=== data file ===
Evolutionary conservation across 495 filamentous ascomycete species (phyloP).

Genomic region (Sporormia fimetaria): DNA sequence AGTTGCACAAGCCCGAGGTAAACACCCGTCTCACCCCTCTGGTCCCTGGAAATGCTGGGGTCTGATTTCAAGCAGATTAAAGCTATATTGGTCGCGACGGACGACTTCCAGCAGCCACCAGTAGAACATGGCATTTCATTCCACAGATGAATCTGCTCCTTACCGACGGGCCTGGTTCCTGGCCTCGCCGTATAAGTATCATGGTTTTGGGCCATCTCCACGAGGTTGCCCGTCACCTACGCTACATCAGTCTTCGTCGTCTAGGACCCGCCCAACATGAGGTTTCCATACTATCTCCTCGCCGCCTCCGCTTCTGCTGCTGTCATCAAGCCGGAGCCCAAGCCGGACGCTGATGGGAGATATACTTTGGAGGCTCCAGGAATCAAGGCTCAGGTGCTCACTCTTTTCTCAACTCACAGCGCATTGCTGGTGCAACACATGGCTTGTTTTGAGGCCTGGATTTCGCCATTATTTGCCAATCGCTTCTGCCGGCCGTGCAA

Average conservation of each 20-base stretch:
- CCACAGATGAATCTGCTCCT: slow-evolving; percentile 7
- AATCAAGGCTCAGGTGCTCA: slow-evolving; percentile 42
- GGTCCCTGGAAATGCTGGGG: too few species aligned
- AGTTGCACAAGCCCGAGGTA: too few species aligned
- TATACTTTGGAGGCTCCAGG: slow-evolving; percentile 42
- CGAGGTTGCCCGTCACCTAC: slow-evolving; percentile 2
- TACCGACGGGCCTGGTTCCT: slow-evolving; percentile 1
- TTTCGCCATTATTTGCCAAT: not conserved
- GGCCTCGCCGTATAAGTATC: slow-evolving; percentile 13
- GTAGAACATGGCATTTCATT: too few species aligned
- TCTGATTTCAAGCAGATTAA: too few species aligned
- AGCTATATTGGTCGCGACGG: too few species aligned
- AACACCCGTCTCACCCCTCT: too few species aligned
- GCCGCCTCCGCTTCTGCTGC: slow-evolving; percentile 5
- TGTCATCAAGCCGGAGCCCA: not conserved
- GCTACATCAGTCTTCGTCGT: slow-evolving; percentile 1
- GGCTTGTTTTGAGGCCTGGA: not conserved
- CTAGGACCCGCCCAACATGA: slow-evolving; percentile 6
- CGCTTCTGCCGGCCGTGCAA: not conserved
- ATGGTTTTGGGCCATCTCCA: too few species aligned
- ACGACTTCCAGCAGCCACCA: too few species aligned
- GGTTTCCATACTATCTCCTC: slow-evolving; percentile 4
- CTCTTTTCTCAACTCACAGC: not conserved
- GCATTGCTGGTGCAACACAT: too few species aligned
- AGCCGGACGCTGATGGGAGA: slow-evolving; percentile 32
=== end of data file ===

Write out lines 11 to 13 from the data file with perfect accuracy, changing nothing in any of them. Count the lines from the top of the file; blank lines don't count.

- TTTCGCCATTATTTGCCAAT: not conserved
- GGCCTCGCCGTATAAGTATC: slow-evolving; percentile 13
- GTAGAACATGGCATTTCATT: too few species aligned